Canton mayor running unopposed
Wednesday, October 31, 2012 9:31 AM
As Canton voters go to the polls next Tuesday, they will find only one name on the ballot to elect their city's mayor. However, the name will be a familiar one as Donivee Johnson has served their community as mayor since 1993.
She is retired and is married to Richard Johnson.
As part of the News-Record's election coverage, Johnson answered the following questions regarding her views and priorities for the city of Canton.
What has motivated you to file for this office? If you are an incumbent please note how many years you have served and why you wish to continue.
Early in 1993 I was appointed to fill a vacancy on the council. In 1996, I ran for mayor and am now finishing my eighth term. My motivation for filing again is because I actually enjoy the work for the most part. We have two excellent city employees and experienced, knowledgeable council members. The opportunity to work with all of them has been very rewarding.
Name one characteristic you have that has enabled or would enable you to be a valuable member of this office?
We've made a lot of changes in the past 16 years with regards to the way the city conducts its business. Most of what we have accomplished is not readily visible to the casual observer. We spent a great deal of that time restructuring internally, implementing business practices that we are legally required to follow. I really enjoyed reading and researching the material that helped us make the necessary changes. I think it is important for a council to always be up to speed and aware of changes that affect our city.
In these difficult economic times, how would you prioritize the needs for the city?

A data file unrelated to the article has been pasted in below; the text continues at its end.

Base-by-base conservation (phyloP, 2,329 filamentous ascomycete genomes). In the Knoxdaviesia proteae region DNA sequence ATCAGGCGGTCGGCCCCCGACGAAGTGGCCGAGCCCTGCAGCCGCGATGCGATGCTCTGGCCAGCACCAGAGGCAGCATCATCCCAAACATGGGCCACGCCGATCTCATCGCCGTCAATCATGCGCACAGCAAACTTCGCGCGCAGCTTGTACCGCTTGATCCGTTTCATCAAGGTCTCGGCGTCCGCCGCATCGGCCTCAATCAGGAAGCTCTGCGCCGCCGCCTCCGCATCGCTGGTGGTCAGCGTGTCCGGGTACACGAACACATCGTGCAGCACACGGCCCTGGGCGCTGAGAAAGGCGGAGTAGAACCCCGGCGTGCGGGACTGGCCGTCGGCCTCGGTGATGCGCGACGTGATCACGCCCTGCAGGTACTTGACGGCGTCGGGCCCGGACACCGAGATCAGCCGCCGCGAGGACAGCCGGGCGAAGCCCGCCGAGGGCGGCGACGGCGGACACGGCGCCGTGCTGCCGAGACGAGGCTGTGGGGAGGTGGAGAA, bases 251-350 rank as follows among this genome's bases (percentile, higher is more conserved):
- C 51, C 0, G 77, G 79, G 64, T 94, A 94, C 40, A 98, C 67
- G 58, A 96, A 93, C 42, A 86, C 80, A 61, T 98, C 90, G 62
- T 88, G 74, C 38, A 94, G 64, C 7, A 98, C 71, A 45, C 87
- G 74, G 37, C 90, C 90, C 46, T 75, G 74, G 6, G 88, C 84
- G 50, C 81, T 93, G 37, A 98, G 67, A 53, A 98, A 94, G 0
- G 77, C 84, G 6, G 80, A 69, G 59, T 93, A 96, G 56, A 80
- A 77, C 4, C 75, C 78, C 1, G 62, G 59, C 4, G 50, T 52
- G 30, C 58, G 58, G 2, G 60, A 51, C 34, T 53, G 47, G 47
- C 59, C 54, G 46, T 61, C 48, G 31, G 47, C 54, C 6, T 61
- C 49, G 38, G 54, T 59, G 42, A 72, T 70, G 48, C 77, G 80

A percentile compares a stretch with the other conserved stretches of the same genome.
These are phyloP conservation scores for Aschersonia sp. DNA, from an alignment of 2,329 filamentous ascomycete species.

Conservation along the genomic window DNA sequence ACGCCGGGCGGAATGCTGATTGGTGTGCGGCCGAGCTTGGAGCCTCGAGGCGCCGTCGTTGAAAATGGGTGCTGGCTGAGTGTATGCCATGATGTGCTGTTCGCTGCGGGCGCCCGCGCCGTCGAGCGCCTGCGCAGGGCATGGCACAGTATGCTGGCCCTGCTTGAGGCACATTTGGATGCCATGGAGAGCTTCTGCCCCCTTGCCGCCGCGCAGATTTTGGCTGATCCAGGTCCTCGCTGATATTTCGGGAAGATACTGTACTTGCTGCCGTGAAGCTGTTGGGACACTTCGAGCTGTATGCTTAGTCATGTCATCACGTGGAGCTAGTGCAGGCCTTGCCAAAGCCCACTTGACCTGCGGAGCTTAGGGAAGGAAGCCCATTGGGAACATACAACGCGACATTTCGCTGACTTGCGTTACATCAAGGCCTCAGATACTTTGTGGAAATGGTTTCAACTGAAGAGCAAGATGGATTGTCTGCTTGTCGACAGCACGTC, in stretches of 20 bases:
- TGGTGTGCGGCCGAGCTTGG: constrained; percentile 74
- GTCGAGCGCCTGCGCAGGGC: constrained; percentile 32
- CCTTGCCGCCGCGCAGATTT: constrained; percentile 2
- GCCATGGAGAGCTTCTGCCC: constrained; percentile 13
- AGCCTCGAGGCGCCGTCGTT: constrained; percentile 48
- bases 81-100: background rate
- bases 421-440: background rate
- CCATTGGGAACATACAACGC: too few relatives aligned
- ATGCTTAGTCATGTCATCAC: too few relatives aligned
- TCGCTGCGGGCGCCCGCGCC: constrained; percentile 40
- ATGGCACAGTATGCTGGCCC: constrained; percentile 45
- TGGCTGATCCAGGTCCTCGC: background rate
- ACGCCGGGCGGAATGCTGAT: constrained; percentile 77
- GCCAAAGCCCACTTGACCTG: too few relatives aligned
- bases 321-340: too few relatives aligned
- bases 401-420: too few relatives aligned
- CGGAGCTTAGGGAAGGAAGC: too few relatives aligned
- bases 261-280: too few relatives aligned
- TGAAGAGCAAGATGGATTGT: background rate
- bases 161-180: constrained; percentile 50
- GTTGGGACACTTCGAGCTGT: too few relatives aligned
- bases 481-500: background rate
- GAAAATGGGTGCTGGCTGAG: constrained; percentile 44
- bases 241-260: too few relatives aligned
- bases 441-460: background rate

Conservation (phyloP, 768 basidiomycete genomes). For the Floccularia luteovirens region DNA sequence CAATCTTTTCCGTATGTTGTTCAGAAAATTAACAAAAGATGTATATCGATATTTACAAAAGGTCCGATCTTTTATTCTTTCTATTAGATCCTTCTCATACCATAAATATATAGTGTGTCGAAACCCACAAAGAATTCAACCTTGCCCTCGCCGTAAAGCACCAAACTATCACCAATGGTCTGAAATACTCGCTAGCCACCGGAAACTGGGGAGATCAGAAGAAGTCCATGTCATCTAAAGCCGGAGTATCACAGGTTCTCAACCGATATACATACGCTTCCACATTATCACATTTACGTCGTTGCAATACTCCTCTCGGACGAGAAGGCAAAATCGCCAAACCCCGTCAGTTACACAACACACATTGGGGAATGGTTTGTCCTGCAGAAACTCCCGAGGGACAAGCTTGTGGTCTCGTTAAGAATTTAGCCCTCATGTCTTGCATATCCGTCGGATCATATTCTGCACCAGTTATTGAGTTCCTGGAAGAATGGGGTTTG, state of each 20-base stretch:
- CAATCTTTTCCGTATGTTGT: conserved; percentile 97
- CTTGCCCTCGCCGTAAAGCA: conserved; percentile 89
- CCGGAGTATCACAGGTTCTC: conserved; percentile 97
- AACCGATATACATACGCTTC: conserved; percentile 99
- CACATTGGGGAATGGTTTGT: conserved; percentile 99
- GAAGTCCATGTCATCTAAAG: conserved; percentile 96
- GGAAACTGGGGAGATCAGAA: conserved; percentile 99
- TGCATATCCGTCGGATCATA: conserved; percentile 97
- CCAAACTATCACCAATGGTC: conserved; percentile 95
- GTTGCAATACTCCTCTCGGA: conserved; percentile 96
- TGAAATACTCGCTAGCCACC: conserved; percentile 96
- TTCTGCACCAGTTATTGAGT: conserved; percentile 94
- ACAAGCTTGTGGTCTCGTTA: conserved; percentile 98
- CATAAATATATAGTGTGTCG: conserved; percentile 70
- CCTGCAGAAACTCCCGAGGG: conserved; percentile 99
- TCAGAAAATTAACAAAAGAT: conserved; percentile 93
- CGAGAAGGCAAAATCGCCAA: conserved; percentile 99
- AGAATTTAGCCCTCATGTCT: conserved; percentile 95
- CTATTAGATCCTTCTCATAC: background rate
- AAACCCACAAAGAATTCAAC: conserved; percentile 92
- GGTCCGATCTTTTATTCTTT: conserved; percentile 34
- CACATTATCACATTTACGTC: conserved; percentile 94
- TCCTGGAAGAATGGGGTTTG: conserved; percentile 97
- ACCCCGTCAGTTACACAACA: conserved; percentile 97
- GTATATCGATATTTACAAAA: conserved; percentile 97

Aging infrastructure seems to be one of the things we are constantly dealing with. It is very expensive to repair and way beyond our capabilities to replace without financial assistance. Because we will always require grants to help with replacing infrastructure, it is very important for the council to make sure that we are in a position to apply for grant programs.
Financially, we are in a much better position than we were 20 years ago with regards to cash reserves but a small city will never have enough money to manage unfunded mandates that come down to us from the Federal and State levels.
Top of the list right now, I would say is making sure that our water supply is protected. Our water delivery system is about a century old and that is also a huge concern for us.
It doesn't seem all that long ago that we built a new wastewater treatment plant but it won't be too many years before the city will have to revisit that part of our city services.
And, of course, there are always streets that need repair and resurfacing. The asphalt paving of our streets was done in the mid to late '70s and we've taken good care of them but nothing lasts forever, unfortunately.
Is there an upcoming issue that you feel needs to be addressed by the city?
Our biggest issue presently is one that we have been working on with the state for the past year or so. It is a project that we are required to do and implement as soon as possible. This project is called a Wellhead Protection Plan. We are identifying sinkholes, old wells and businesses in the city limits, which could have the potential to contaminate our two wells.